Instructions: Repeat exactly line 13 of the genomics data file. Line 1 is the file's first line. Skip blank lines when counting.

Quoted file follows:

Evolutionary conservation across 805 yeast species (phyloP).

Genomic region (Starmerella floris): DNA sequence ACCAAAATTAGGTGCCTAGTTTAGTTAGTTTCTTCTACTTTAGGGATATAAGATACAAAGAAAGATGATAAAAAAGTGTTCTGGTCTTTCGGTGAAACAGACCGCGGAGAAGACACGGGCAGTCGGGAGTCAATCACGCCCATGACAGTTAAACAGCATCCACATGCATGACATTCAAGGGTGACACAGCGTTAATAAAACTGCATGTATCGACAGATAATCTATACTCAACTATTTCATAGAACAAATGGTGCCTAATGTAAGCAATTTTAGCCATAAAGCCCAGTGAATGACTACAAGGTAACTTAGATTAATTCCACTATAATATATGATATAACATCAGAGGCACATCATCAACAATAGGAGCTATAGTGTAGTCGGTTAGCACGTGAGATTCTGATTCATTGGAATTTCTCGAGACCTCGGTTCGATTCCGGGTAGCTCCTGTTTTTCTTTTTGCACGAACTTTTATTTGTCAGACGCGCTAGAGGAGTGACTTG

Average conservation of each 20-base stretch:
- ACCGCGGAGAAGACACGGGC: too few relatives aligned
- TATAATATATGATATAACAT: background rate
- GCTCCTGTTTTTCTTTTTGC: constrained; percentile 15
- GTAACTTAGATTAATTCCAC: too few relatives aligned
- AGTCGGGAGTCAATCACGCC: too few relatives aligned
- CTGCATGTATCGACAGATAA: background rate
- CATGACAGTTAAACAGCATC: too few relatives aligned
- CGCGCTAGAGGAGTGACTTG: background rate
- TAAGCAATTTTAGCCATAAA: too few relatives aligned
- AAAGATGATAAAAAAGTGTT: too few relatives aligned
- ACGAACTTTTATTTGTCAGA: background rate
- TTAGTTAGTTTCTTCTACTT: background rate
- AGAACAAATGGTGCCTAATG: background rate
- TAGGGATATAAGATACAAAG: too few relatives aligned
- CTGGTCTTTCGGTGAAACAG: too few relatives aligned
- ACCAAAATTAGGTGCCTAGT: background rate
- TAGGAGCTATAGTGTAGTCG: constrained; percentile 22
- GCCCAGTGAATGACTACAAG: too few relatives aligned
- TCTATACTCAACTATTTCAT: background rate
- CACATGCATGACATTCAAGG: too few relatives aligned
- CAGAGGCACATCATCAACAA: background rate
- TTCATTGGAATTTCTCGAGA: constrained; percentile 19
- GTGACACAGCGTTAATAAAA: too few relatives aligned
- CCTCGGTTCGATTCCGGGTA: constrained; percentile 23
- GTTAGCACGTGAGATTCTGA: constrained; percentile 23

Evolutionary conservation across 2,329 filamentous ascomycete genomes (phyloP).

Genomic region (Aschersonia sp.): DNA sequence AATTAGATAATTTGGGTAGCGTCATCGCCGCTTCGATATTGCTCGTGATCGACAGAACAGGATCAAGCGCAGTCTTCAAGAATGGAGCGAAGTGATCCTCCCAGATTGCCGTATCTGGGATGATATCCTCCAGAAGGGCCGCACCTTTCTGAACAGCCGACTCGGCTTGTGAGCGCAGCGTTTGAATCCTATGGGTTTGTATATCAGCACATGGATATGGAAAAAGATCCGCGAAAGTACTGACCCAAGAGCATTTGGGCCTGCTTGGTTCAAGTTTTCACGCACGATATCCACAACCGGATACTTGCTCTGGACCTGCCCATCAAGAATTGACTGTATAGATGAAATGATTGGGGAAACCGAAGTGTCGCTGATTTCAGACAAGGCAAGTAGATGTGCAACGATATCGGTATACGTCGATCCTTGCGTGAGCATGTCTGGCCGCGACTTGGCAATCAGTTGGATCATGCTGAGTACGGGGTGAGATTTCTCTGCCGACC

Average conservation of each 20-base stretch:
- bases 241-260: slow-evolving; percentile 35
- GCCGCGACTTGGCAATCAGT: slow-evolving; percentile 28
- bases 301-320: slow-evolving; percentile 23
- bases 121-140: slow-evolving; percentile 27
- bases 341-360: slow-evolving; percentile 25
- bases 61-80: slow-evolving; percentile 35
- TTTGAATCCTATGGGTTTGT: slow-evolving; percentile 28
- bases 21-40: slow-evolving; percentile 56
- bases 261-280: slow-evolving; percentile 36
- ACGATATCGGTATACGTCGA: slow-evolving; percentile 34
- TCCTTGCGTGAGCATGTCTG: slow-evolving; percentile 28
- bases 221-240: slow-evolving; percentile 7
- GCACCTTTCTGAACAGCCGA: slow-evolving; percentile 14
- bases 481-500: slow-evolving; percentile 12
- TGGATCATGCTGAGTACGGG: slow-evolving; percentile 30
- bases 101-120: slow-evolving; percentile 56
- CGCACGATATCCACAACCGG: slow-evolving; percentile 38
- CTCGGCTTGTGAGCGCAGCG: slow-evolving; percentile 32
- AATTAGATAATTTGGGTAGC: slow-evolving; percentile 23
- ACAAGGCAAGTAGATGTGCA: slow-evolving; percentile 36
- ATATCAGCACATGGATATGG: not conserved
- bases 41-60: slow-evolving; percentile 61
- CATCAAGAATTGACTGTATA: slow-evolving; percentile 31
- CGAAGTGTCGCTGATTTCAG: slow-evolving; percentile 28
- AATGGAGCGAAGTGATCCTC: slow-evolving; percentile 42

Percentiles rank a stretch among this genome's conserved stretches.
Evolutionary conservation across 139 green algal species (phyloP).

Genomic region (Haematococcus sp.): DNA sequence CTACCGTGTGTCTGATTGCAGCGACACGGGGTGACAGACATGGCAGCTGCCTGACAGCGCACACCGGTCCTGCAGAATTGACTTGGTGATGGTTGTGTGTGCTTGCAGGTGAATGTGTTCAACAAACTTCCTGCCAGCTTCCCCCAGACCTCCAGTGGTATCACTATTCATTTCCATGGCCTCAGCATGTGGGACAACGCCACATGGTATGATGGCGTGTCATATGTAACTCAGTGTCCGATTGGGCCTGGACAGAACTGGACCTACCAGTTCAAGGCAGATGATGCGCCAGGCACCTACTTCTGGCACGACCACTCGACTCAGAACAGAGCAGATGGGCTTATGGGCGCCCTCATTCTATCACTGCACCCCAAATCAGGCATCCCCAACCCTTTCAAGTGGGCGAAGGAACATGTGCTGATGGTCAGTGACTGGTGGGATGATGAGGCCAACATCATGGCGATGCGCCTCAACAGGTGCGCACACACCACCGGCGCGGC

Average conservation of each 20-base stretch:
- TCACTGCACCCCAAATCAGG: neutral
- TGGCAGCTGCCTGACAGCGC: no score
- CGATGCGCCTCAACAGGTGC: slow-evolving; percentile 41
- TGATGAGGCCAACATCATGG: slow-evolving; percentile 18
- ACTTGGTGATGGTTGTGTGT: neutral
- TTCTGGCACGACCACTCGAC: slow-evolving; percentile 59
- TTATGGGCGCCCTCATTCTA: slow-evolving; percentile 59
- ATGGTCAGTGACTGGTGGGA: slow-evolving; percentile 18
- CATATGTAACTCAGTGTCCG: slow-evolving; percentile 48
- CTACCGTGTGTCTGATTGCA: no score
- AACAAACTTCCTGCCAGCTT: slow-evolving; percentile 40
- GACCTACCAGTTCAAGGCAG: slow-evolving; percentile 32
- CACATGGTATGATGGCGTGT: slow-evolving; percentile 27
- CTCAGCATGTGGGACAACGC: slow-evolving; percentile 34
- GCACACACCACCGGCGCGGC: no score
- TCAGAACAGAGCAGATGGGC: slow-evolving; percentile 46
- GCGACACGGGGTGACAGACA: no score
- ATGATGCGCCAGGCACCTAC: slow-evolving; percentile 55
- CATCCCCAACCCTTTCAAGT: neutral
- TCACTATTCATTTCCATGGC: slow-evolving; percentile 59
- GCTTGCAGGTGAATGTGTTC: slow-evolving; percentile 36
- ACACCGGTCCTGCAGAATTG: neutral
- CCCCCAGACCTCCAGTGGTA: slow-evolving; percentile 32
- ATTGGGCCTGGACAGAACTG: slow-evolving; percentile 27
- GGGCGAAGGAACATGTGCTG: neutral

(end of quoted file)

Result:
- AAAGATGATAAAAAAGTGTT: too few relatives aligned